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Tuesday, December 25, 2007

Uh, sure he's in jail...

... in a cell that's approximately 7' x 2' x 1'

A sharp-eyed treppenwitz reader followed the link to one of the Palestinian news sources I used for yesterday's post and decided to poke around a bit to see what other 'news' was being reported over there. 

Tellingly, the motto of this particular news sources reads:  "MNA is known for being reliable, objective, accurate, balanced, and informed."  Well, one out of five ain't bad... they're reliable! 

Here's a story that may have bypassed the MNA fact checkers:

Bethlehem – Ma'an – The director of the statistics department in the Palestinian ministry of Prisoners and Freed Prisoners, Abdul-Nasser Farawnah released on Sunday a comprehensive report about the long term Palestinian prisoners in Israeli jails showing that many of them have entered the Guinness Book of Records.

According to the report, Palestinian prisoner Sa'id Al-Ataba has been detained for more than 30 years which is the longest imprisonment in the world. No other political prisoner had served such a long period ; Nelson Mandela had served 26 years, and Lee Harvey Oswald, the assassin of former US president John Kennedy served 28 years in prison." [emphasis added]

Huh?

I'm no history expert, but I was born during the Kennedy administration and was a toddler when JFK was assassinated.  As a result I came of age in an era when the public's fascination with - and adoration of - JFK was at its high water mark.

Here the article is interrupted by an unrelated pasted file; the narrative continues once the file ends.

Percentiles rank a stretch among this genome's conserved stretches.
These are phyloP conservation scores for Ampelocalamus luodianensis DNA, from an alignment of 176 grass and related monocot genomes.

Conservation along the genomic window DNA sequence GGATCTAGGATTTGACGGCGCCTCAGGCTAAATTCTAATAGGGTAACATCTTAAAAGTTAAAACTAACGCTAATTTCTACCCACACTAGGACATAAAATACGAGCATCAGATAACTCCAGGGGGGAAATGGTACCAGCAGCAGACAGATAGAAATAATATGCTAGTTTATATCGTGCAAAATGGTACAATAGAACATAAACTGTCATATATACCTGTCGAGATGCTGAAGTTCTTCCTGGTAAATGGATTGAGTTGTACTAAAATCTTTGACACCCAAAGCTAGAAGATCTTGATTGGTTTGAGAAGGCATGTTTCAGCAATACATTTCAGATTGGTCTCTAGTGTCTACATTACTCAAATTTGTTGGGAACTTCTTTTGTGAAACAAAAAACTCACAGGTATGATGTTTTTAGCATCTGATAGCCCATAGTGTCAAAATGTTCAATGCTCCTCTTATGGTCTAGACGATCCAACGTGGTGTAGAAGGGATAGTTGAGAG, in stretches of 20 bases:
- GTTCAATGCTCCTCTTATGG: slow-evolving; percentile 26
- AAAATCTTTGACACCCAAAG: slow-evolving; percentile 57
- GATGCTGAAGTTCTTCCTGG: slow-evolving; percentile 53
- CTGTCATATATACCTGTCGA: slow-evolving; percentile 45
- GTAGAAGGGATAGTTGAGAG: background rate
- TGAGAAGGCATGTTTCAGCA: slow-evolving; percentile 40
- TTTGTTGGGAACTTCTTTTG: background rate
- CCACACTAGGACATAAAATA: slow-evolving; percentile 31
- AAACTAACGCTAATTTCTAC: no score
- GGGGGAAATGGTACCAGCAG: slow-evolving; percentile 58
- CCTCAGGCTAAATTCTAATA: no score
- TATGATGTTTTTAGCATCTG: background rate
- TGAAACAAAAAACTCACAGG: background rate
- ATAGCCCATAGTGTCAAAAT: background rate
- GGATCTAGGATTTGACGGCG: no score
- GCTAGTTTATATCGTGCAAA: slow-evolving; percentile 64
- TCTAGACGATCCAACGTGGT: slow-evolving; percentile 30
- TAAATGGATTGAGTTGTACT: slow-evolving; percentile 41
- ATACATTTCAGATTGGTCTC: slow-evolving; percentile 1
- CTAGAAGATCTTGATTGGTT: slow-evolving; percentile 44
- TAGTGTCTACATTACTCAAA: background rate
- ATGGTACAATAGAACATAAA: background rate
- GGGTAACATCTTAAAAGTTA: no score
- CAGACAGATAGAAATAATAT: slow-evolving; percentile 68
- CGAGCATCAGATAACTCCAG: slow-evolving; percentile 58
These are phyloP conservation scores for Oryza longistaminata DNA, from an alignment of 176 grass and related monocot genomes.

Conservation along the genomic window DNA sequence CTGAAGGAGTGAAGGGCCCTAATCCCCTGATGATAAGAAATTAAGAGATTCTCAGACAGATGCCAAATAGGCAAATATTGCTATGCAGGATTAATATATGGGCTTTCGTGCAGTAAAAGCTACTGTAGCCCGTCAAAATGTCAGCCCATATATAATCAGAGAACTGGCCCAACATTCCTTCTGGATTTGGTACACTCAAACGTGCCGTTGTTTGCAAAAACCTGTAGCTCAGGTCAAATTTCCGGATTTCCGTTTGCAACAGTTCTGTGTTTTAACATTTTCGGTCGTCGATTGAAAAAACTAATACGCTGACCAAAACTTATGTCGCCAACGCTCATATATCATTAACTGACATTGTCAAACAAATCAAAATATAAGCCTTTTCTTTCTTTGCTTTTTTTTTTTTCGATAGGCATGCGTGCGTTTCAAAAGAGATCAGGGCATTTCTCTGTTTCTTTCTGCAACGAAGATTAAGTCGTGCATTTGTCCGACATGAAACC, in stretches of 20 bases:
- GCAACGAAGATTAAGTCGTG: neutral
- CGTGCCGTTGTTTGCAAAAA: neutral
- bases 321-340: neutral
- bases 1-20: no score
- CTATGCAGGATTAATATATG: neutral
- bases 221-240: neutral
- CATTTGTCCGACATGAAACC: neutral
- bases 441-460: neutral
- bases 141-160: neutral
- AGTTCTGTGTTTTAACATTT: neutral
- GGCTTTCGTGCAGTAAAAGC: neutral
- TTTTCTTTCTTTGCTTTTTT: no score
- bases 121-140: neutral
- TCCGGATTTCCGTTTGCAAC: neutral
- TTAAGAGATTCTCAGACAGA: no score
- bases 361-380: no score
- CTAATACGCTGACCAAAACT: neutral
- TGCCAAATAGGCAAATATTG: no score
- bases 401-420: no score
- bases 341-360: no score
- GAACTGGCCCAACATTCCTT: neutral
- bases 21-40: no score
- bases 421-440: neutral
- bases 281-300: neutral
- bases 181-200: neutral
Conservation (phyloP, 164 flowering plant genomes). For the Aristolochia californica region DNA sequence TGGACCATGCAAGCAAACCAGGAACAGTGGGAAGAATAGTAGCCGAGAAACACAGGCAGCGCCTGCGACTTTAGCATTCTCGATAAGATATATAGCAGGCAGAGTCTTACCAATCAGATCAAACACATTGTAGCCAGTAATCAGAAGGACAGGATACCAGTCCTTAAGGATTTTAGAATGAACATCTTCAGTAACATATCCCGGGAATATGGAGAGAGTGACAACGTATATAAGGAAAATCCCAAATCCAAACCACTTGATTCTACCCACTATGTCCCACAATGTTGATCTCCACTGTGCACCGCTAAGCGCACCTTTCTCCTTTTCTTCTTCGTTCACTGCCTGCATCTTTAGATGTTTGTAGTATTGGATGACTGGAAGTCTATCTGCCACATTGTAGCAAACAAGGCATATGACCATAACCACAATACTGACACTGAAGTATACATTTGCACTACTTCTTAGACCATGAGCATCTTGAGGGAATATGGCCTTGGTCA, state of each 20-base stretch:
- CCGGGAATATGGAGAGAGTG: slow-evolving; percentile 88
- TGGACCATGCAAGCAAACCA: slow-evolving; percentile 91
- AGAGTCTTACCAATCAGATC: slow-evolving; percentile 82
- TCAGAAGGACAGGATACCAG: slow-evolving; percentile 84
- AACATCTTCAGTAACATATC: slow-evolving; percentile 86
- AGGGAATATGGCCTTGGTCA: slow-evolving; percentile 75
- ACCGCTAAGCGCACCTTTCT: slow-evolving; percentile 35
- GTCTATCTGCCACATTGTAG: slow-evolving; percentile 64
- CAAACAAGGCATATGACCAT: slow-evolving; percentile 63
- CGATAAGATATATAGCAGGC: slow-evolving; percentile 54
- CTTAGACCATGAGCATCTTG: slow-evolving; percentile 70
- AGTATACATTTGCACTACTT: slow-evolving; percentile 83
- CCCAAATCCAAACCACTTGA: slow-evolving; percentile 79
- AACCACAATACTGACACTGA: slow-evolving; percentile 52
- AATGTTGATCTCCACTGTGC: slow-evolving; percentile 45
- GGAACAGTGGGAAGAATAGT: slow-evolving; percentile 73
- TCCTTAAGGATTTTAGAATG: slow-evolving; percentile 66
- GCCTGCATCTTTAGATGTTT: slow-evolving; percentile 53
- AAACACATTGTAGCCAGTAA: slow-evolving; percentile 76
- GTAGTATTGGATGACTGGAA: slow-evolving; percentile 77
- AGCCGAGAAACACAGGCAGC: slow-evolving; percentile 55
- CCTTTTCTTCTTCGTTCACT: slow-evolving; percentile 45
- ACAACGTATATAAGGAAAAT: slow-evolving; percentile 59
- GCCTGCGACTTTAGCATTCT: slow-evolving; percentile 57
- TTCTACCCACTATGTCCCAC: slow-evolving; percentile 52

The mere mention of 'the grassy knoll', 'Texas School Book Depository', 'Jack Ruby' and especially 'Lee Harvey Oswald' are instantly understood - with or without context - by anyone in my generation.  And the one thing that everyone  - even the conspiracy theory nuts - agree upon is that, thanks to Jack Ruby, Lee Harvey Oswald never made it to trial, much less a prison cell.

Yet here we have a Palestinian News service reporting that he enjoyed 'three hots and a cot' for almost three decades!  No word, however, on what he has been doing since being paroled. 

It still amazes me that despite such glaring factual errors in Palestinian news reporting, the world media still relies heavily on Palestinian sources for both historical context and hard news from our region.  The kernel around which the story is built is a legitimate one.  Many Palestinian prisoners have been in jail for a very long time.  But why destroy the legitimacy of that issue by trying to turn it into some kind of world record?  Why must the Pali suffering - and Israel's behavior - be the worst that the world has ever seen? 

The answer to these questions seems to be that no matter how closely Palestinian journalism standards resemble a poorly supervised high school newspaper, the world media will continue to lap up the juicy bits and ignore the glaring factual errors.

For what it's worth, here's a photo of Lee Harvey Oswald being 'sentenced' to his record setting 'term of incarceration'... served, apparently, in a long, wooden subterranean cell:

800pxrubyshootingoswald2

Posted by David Bogner on December 25, 2007 | Permalink

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The same paper reports that Zionist control of the moon has turned large sections of it into a giant wasteland made of pigskin.

Actually that kind of sounds like a good description of Patriot fans.

Posted by: Jack | Dec 25, 2007 6:51:38 PM

We have a saying here that goes, "Wer googeln und lesen kann, ist klar im Vorteil."
("If you know how to google and how to read, advantage is definitely yours.")

Oswald served 28 days in military prison for insulting a superior officer while serving the army in Yamamoto.

Posted by: a. | Dec 25, 2007 7:27:18 PM

Uh, is anyone wondering why LHO is being lumped in with other political prisoners?